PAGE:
Cheesy Highlights

photo, footbridge, canal st martin Above the Canal Saint–Martin on Sunday.

What's that Smell?

by Ric Erickson

Paris:– Monday, 4. February:–  That was a narrow escape, getting out of January like that. Uncle came back from Italy and said he was on the beach in sunshine down there. He said that you get free tapas with drinks and the only kind of restaurants there are Italian and all of them have wonderful pasta. That's nothing! The sun was shining in Paris yesterday up by the Canal Saint–Martin and some well–dressed folks were basking.

Swoon Worthiness

It just goes to show that the world does not live by pasta alone. There are other things in life, like Presidential weddings, like the one we had at our very own people's palace, the Elysée on Saturday. However it was a private affair, and we were just as locked out as the 2348 paparazzi who showed up to cover it. It means we won't be able to catch up with the next edition of Hallo. It means nothing to look forward to reading at the dentist's.

France–2 TV news and weather did the best they could. The video of all the paparazzi standing behind police barriers across the street from the palace was wonderful. The images of the dark windows of all the state limos was terrific. This was followed by Sunday's news that did not show our President and brand–new first lady of France snuggling on a café terrace at our other people's palace, Versailles. However Monday's Le Parisien came through with the goods. Worth a swoon.

photo, folks on footbridge

But I guess you are impatient for February's weather. This is to be completely different from the unlamented former month that was, beginning on Tuesday with rain in the morning and rain in the afternoon, wind in the morning and more wind in the afternoon, with the whole thing being being englobalized in a temperature of 12 which would be nice if it weren't so damp.

Then, before your umbrellas dry out, there will be Wednesday that is expected to be mostly semi–sunny in both morning and afternoon, and the temperature might even be 11 degrees. Then exactly the same was predicted for Thursday except for it being mostly cloudy, some winds whipping up the Channel, and a high temperature of 12, I think.

Usually a day early, Météo Jim our prime forecaster of animal wisdom, has posted still another sightful prediction that includes that dreaded word, winter. His grasp on the weather situation, in general, is worth saluting:–

The Hog of Winter

February started off with almost 2 a–inches of rain in Pommeland while January ended in Los Angeles with floods and mud slides, none of which were expected to reach Paris–Plage.

In the meantime, Groundhog Day came and went along with predictions from groundhogs of all sizes and competencies. The official groundhog, Punxsatawney Phil, boldly predicted that winter would last for another six weeks. The Grosse Pomme hog, Staten Island Chuck, stated flat out that spring will arrive in six weeks. Not to be outdone, Beauregard Lee in Georgia agreed with Chuck that spring will be here in six weeks. When asked about the Silly Season in the US that started last summer and will continue for another nine months, the critters uniformly replied, "Why do you think we hibernate?"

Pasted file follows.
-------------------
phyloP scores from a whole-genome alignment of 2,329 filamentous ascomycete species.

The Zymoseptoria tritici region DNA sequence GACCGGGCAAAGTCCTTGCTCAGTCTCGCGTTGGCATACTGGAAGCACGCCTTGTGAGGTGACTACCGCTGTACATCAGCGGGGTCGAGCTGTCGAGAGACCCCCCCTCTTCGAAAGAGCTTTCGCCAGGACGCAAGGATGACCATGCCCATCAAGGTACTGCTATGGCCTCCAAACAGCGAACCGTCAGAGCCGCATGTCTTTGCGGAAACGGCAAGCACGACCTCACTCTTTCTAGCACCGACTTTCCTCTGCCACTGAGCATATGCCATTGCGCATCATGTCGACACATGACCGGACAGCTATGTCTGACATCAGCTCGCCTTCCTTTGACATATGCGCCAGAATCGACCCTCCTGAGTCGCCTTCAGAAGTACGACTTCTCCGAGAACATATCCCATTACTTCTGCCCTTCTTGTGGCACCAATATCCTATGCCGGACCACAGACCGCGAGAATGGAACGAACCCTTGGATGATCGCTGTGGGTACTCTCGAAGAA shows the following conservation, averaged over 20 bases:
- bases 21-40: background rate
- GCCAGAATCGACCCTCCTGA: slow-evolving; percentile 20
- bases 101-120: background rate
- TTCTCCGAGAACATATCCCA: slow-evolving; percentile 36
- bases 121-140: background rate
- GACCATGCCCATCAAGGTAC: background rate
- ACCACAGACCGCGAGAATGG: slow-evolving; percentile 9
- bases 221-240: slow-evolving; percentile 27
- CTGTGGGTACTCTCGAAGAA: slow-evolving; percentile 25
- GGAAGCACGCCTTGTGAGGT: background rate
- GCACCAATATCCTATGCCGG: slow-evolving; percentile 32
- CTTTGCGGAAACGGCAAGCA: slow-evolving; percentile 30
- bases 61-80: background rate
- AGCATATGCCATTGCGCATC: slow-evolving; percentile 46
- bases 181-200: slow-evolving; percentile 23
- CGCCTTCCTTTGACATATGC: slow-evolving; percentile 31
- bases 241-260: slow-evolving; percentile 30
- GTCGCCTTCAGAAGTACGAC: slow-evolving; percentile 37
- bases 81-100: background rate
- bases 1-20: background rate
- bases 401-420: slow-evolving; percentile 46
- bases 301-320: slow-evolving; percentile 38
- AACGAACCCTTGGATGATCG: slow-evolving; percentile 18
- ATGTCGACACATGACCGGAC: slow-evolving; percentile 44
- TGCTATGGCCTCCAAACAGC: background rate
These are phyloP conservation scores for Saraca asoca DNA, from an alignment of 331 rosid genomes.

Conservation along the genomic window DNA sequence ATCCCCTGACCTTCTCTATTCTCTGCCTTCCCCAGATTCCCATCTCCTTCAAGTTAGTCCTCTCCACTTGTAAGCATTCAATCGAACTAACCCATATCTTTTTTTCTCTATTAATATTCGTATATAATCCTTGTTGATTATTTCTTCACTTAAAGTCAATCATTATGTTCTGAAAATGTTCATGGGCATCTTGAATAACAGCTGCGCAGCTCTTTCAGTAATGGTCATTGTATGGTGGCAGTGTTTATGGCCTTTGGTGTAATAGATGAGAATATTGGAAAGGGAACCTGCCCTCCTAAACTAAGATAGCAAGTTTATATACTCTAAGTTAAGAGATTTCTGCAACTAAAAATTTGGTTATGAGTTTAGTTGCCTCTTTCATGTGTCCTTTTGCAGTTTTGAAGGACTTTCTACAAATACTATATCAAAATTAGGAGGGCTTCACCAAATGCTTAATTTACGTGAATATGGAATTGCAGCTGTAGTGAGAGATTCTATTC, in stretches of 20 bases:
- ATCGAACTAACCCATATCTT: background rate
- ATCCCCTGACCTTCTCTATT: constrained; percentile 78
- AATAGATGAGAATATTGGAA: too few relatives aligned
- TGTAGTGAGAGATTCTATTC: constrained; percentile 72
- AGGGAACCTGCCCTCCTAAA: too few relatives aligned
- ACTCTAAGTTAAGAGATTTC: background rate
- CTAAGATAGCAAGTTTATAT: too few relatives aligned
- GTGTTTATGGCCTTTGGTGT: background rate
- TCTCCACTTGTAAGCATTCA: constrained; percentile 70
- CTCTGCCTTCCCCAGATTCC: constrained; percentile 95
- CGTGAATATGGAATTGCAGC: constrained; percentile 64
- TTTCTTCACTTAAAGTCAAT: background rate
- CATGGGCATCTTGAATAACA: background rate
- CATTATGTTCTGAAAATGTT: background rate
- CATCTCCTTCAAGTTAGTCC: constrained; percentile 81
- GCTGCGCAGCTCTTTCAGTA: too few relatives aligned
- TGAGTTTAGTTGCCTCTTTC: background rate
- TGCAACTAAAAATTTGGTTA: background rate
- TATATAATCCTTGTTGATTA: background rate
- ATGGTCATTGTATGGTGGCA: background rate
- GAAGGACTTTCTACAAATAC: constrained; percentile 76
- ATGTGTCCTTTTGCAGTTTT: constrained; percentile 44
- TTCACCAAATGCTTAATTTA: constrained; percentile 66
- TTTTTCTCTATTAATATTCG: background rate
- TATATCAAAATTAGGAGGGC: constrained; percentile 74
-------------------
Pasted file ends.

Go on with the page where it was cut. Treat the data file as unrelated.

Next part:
A final note about the Metropole Groundhog. A news agency picked up a report about an incident south of the border. All it said was, "In Durango, Durango, a groundhog did fandango." Which animal it was could not be determined. On verra... ou pas.

For those of us who either will not or cannot hibernate, the weather for the coming week is the following – temperatures in the lower 50s a–grad through Thursday. Monday will have a light wintry mix of snow and rain. Heavier rain will arrive Tuesday night into Wednesday. Then the clouds will lighten, the sun will brighten and the temperatures will slighten to 40 a–grad. None of the hogs of winter have confirmed the accuracy of this forecast so believe in it at your own risk.

A la prochaine, Météo Jim

photo, canal quay

Café Life

Cheesy Highlights

This is another one of those weeks that had a Saturday or Sunday with some form of clear skies. It wasn't warm yesterday but it was bright so I was up to Gare de l'Est which appeared to be new. I mean it was the same old station but somebody cleaned up the stonework and painted the metal. It was pretty shiny, in a part of town that is kind of dreary unless you like dark stone that looks like it lost the war of age. Eh! What am I saying? I should be saying the new Gare de l'Est hasn't wrecked the neighborhood!

It is just a short jaunt from there to the Canal Saint–Martin. I make the same mistake every time I go there in winter – it is dark place at the time I go. After all these years I am gradually coming to the idea that I should do a tour in the morning when the sun – if it is shining – has a different slant on things.

I had to go out early one morning last week and it was ghastly. The sun was so low and so bright I could hardly see. By the time the afternoon rolls around and the sun is low there's enough pollution in the air to filter it. You know – kind of give it that mellow burnt ozone glow, like seeing it through wavering gasoline fumes.

photo, buildings along quay

Speaking of which, there was some odd smell around the Gare de l'Est. A lot of people used to complain about how Paris smells at times, but usually it doesn't smell like that any more. But yesterday, that was different. Could it be that with the Gare de l'Est looking so new it acquired a smell of the old days? If so, no thanks!

At the canal nothing was happening. Slight breezes ruffled the surface of the water and people climbed up the footbridge and leaned on the rail at the top to gaze on the still canal while others sat on the café terrace with a rare bit of afternoon sun. Since my last time there the streets are more blocked to traffic, except for occasional cyclists.

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photo, swing bridge for traffic, canal st martin The unswung swingbridge on Sunday.